Science Teacher Christine Pasterczyk:
The Speed of Light by Elizabeth Rosner – A Latina woman is haunted by trauma; her life is intertwined with the lives of two siblings in their late 20s whose father survived the Holocaust in Hungary; as each character struggles to find his or her voice, this novel explores the idea that “the pain of the untold story is far greater than even the most difficult truth.”
The Shadow Land by Elizabeth Kostova – The story of a gifted musician whose life is shattered by forces of political oppression in mid-20th century Bulgaria; a story of courage, survival, forgiveness, compassion and hope.
Romance Language by Alan Elsner – A coming-of-age story that flashes back to the Communist period in Romania, specifically focused on the revolution that removed Ceaușescu from power in 1989. I enjoyed the story and was amazed by how unaware I was of events that took place in my own lifetime.
Librarian Emily Tragert:
I read The Gentleman’s Guide to Vice and Virtue by Mackenzi Lee, which follows two young noblemen on their Grand Tour of Europe in the late 18th century. This book is action-packed, romantic, funny and surprisingly heartfelt: a perfect summer read!
Librarian Ella Steim:
Killers of the Flower Moon: The Osage Murders and the Birth of the FBI, by David Grann – Part history, part mystery, part true crime. Fast-moving and fascinating writing about a terrible, little-known aspect of American history.
Moonglow, by Michael Chabon – Multi-generational family story, beautifully written.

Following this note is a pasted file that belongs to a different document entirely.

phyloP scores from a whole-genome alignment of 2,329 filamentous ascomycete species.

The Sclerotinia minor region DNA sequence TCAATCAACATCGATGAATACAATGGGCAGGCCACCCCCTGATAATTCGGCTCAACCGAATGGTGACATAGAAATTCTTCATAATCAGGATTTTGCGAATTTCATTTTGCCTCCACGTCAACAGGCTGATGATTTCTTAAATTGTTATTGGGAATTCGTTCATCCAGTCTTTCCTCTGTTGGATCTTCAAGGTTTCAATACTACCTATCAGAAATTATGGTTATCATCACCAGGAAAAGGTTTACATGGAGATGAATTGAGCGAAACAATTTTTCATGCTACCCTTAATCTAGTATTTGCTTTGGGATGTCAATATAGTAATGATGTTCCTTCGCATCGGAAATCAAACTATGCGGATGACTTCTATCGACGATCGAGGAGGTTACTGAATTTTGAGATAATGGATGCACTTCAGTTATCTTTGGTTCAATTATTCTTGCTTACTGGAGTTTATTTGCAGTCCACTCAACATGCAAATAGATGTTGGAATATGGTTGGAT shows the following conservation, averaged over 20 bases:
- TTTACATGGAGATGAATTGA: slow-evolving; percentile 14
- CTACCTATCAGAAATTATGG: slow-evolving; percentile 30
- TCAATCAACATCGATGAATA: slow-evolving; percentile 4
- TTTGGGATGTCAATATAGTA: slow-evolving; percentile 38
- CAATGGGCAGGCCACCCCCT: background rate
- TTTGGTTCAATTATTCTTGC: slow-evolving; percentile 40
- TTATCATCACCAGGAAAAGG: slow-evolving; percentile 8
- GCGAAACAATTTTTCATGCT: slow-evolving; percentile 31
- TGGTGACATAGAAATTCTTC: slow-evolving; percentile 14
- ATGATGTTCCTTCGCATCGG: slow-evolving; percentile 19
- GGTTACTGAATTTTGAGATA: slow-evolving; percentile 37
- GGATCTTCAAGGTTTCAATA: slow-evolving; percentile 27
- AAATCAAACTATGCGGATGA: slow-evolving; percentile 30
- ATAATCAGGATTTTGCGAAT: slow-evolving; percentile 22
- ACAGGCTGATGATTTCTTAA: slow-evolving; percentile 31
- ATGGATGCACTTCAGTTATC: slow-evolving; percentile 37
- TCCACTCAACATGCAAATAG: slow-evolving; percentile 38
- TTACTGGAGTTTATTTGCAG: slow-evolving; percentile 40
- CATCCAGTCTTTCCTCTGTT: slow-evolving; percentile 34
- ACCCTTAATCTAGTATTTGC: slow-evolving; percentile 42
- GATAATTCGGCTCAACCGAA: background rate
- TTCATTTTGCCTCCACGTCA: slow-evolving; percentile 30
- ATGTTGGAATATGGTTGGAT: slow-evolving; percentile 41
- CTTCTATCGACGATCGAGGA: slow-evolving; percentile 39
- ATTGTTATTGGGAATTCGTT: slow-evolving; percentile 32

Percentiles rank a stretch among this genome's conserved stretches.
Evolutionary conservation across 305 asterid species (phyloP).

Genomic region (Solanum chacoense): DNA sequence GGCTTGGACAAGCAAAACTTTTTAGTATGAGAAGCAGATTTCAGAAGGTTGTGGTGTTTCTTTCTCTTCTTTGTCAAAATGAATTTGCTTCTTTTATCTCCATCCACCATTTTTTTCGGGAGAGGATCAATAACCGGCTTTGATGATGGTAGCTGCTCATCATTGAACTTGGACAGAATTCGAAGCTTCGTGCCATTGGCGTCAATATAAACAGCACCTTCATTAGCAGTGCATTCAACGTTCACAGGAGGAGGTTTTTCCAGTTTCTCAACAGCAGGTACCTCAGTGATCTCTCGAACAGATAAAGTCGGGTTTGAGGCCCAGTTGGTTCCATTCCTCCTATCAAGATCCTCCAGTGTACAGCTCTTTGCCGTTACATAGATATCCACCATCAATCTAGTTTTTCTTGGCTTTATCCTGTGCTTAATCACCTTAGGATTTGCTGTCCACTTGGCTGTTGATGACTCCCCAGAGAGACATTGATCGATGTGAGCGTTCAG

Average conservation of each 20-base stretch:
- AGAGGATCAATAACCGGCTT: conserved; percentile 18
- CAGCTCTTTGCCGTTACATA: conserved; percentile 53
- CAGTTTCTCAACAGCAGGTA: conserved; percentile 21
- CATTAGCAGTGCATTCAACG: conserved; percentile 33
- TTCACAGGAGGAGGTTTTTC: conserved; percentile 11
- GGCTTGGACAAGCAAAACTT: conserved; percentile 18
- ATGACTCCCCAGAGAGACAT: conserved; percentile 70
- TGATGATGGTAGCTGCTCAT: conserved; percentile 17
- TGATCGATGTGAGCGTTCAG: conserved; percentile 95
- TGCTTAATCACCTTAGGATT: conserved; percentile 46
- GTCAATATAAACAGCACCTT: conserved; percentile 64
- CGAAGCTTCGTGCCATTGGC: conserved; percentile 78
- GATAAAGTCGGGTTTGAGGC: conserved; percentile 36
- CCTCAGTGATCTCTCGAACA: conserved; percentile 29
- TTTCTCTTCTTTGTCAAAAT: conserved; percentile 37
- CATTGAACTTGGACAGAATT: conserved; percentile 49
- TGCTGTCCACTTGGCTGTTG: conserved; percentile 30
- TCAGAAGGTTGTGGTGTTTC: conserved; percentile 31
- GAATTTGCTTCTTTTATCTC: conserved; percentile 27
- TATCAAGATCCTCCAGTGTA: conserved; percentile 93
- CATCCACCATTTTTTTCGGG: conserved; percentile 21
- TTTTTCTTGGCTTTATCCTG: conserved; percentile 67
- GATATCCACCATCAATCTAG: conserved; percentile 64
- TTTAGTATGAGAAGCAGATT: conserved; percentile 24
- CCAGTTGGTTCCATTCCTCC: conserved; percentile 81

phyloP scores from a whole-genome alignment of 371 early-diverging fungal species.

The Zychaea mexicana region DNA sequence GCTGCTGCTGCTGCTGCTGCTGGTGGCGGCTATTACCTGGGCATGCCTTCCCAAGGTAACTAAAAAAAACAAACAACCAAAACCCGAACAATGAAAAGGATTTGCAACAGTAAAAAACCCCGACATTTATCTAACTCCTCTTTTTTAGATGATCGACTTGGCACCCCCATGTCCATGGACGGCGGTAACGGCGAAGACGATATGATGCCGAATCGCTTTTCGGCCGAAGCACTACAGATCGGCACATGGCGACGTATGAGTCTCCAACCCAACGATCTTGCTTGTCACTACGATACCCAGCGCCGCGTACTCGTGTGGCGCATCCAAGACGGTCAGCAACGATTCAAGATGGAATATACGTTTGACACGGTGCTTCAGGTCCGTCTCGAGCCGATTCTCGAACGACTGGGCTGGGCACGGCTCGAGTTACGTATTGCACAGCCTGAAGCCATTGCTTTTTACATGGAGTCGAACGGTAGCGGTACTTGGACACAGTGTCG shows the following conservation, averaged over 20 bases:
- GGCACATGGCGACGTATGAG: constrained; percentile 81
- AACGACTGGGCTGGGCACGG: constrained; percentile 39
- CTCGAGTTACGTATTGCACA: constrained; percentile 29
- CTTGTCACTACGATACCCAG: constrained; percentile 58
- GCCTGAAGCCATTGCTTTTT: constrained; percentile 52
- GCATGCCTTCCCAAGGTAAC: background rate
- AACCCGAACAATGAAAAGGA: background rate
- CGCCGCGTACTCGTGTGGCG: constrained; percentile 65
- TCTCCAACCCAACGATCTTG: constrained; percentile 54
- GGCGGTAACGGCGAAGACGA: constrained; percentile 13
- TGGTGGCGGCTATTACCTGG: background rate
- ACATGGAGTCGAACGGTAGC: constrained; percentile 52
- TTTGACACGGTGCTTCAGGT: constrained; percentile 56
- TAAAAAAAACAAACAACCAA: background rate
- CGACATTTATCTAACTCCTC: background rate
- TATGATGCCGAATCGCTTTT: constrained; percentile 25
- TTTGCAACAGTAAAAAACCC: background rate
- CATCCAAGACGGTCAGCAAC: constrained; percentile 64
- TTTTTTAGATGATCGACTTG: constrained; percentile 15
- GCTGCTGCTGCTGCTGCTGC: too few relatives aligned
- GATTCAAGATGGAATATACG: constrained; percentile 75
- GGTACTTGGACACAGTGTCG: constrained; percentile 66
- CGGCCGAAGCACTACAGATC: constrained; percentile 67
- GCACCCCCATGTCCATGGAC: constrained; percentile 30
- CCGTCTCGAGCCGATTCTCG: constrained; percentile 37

Eleanor Oliphant is Completely Fine, by Gail Honeyman – Moving, thoughtful, and unsettling.
Librarian Talya Sokoll:
One of the best books I read this summer was Gather the Daughters by Jennie Melamed. If you like dystopian novels, especially ones like The Handmaid’s Tale, this is the book for you! Melamed creates a world on an isolated island that has ostensibly survived an apocalyptic event due to the island people’s worship of and devotion of their ancestors. The population is tightly controlled and girls and women are oppressed at the hands of their fathers and the men on the island. Everyone has always obeyed the rules until a young girl overhears something that indicates a huge breach of trust and an absolute betrayal from the town’s elders. And then the carefully crafted world unravels and all heck breaks loose.
Lizzy Rueppel ’18:
Big Little Lies, that book was awesome! American Spirit by David McCullough: Every American should read this book.
Griffin Zink ’20:
Every single episode of “How I Met Your Mother” for the second time.
Harry Roberts ’20
Every single episode of “White Collar” for the second time.
Mimi Cabot ’18
Baby Driver is a film that is so perfect. The music matched up to every step, it was amazing. Also, Tribe by Sebastian Junger opened my eyes to things like community, war, soldiers, PTSD, what it means to sacrifice and how devastation brings people together.